It looks like the current average tenure of pastors in local churches is about 3.5 years. That may not be long enough to really bring about a change.
Longevity in a ministry role isn’t a silver bullet, but it does offer some really good things both to the pastor and the church.
Before we get to a few points here, there are some general thoughts on longevity in ministry including calling, seasons of life, purpose, and prayer.
First of all, when God is clearly calling us away to a new place of ministry, we must go. We can’t allow our comfort of many years in one place to be a reason not to answer the call. Secondly, there are seasons of life and we must trust that God is at work in the various stages. There is a purpose in each pastorate – both for the pastor and for the church. You don’t want to stay too long, but that’s not usually the problem – it’s when we leave before we’ve accomplished the purpose of being there. The last general thing is to remain in prayer. As you are seeking God, he will be at work both in your heart and behind the scenes. God will prepare the way – either keeping on keeping on where you are some other place you’re needed.
Now on to a few thoughts on how longevity can impact your ministry for good:
Stability For The Church
When someone stays for several years and leads well, the church is stronger. People know what to expect and the culture of effective, long-term ministry is built.
Experiencing Fruit From The Ministry
A pastor (or another staff person) who leaves prematurely, misses out on some of the sweet fruit from seeing things through. Of course, you never know all that God will do through you in ministry, but when someone is there for a number of years, you see lives changed and discipled. You see kids become students and students become adults. Eventually, you get to know the children of those whom you knew as children! It’s powerful to see God’s faithfulness at work in the whole thing!
Deep And Rewarding Relational Ministry Takes Time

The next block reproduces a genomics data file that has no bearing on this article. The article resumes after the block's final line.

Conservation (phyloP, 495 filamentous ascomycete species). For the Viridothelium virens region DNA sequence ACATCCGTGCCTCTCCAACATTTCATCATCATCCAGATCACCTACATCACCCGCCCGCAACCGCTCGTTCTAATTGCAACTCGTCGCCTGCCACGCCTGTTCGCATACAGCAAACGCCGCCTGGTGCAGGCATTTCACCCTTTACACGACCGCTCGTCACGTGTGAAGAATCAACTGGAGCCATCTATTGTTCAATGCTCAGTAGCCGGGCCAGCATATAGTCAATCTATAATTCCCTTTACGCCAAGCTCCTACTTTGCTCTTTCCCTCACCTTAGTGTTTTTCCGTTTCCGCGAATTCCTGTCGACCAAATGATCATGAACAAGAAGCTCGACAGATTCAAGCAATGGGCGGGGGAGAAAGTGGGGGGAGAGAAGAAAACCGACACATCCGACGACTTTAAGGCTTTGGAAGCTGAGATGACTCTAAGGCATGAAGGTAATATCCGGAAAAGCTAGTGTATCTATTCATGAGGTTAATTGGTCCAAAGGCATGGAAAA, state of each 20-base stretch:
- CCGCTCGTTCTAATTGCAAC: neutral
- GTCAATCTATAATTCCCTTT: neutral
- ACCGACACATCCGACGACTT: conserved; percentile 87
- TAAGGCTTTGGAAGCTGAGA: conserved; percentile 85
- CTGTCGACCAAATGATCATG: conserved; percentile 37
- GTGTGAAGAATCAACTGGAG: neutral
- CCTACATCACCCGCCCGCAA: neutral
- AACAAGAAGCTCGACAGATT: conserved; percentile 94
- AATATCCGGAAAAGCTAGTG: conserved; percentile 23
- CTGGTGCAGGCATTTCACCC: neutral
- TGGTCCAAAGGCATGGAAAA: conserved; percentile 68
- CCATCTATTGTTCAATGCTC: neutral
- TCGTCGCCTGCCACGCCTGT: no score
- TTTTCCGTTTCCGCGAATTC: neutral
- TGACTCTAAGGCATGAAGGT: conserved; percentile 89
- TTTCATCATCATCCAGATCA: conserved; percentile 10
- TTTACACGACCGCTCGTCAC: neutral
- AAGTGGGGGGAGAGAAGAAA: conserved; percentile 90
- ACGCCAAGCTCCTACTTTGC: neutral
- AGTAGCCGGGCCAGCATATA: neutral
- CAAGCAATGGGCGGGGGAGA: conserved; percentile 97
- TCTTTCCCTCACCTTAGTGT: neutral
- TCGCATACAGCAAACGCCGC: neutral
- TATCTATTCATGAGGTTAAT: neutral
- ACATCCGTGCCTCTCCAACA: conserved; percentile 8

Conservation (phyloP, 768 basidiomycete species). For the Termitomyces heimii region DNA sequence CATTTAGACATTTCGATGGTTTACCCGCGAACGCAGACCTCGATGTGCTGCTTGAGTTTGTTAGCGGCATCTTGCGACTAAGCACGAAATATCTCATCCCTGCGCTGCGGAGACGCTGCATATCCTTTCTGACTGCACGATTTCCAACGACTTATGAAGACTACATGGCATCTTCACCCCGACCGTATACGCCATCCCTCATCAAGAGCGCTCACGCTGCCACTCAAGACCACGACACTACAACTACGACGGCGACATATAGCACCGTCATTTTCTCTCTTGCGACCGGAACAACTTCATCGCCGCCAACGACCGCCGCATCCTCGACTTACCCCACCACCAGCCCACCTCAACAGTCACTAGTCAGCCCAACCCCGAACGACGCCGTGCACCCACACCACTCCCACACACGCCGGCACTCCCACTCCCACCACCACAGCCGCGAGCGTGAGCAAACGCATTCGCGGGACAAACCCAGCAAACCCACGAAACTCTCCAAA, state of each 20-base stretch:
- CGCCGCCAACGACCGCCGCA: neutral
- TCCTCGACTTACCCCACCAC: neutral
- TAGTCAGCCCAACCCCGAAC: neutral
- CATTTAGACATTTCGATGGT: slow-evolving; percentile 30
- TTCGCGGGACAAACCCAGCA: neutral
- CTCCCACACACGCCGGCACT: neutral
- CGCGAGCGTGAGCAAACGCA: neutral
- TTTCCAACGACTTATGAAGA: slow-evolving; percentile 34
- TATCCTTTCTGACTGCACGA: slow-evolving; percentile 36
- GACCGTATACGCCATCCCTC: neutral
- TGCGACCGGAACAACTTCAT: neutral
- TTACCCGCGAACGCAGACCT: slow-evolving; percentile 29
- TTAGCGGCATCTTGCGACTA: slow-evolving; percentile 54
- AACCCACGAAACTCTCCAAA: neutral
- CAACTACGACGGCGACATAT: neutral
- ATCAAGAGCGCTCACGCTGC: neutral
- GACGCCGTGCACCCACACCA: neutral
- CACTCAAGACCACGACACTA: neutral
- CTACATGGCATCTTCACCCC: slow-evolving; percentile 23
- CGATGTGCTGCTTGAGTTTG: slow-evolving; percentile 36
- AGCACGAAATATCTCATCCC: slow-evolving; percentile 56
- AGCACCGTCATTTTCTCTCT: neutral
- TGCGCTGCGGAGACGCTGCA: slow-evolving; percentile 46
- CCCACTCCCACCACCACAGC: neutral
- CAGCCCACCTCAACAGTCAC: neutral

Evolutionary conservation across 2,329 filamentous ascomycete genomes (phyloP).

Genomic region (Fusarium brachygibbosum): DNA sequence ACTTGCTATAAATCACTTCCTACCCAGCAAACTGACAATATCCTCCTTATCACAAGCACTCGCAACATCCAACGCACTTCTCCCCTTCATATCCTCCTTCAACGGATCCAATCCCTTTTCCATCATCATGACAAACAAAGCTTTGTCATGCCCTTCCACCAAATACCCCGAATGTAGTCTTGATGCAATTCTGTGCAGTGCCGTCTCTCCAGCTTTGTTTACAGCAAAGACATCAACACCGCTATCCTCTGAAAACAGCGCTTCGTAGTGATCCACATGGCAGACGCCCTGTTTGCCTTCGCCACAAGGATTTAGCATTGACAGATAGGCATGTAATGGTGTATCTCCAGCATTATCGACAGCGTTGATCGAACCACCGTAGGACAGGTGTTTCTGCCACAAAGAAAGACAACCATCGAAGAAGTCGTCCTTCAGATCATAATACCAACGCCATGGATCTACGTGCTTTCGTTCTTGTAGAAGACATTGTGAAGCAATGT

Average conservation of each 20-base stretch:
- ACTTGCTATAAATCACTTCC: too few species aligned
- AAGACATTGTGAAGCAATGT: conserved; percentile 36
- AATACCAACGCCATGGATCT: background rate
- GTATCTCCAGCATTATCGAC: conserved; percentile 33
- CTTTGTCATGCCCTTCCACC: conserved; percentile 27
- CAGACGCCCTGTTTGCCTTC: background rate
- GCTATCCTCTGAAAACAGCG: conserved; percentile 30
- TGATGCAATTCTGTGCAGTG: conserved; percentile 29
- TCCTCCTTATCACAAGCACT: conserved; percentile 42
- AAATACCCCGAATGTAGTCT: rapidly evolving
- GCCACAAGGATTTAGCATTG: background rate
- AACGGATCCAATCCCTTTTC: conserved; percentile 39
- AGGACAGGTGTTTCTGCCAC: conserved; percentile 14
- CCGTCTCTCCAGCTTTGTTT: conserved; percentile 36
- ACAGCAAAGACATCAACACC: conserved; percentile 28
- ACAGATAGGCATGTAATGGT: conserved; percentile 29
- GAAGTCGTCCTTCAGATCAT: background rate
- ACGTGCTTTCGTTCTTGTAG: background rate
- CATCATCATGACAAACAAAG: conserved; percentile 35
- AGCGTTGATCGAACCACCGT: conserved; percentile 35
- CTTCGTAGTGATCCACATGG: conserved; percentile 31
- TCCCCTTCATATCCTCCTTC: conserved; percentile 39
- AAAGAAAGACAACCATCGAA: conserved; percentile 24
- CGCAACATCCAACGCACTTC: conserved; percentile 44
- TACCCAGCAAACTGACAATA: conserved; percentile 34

Deeply relational ministry takes time and that’s why longevity is so important. Staying for several years will build a different kind of trust, a different kind of connection, and a stronger bond overall.
Pastors and the congregation who have been together through thick and thin will have a longtime connection and community! Pastors can more easily articulate the needs of their people. They become more in touch with the history, the current season, and the needs for the future!
More Capital For Risk
It’s possible someone can stay in their post so long they lose the desire to risk much and that’s not good. However, a pastor who has some relational connection and people’s trust will be able to take some risks other short-term leaders could never be able to take!
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Ideas for staying in your ministry role for the long haul:
Belong To A Group
Meeting with a group of pastors or ministry leaders outside your church to share and be held accountable is a huge benefit to a pastor. You need someone with whom you can share burdens.
Build A Ministry Team
In order to stay for the long haul, you need people around you in ministry to help move the mission forward. Pray for and develop leaders. It’s not easy, but it’s a major part of your ministry.
Grow In Your Skill
Never stop learning. I’m always impressed with the retired pastors (or near retirement pastors) who continue to attend conferences and other training events. You can always grow and learn from others!
If you’re going to stay, you will have to change. Your church will have different needs as time goes on and if you’re going to stay, you need to be able to rise to the challenge of new seasons of leadership, style, and ministry.
When Struggles Arise, Give It Time
Never quit at Christmas. There are always going to be more intense times and crazy schedules. Issues and situations will arise, and when those struggles come, give it a little time. I often think about this Scripture when struggles come (Luke 13:6-9):
Then he told this parable: “A man had a fig tree growing in his vineyard, and he went to look for fruit on it but did not find any. So he said to the man who took care of the vineyard, ‘For three years now I’ve been coming to look for fruit on this fig tree and haven’t found any. Cut it down! Why should it use up the soil?’
“‘Sir,’ the man replied, ‘leave it alone for one more year, and I’ll dig around it and fertilize it. If it bears fruit next year, fine! If not, then cut it down.’”
There may be something to “giving it one more year1”
Grow Where You Are
When God calls you to move, you go. But at times, I think people jump at the chance to move because they think there’s something better out there. Who knows, but God may be using this time to form you for what is next – stick with it until it’s complete. Until your next assignment, grow where you are – learn all you can. And do your best work until the very end!
If you don’t feel like you’re serving the best church, then work hard to make it the best church!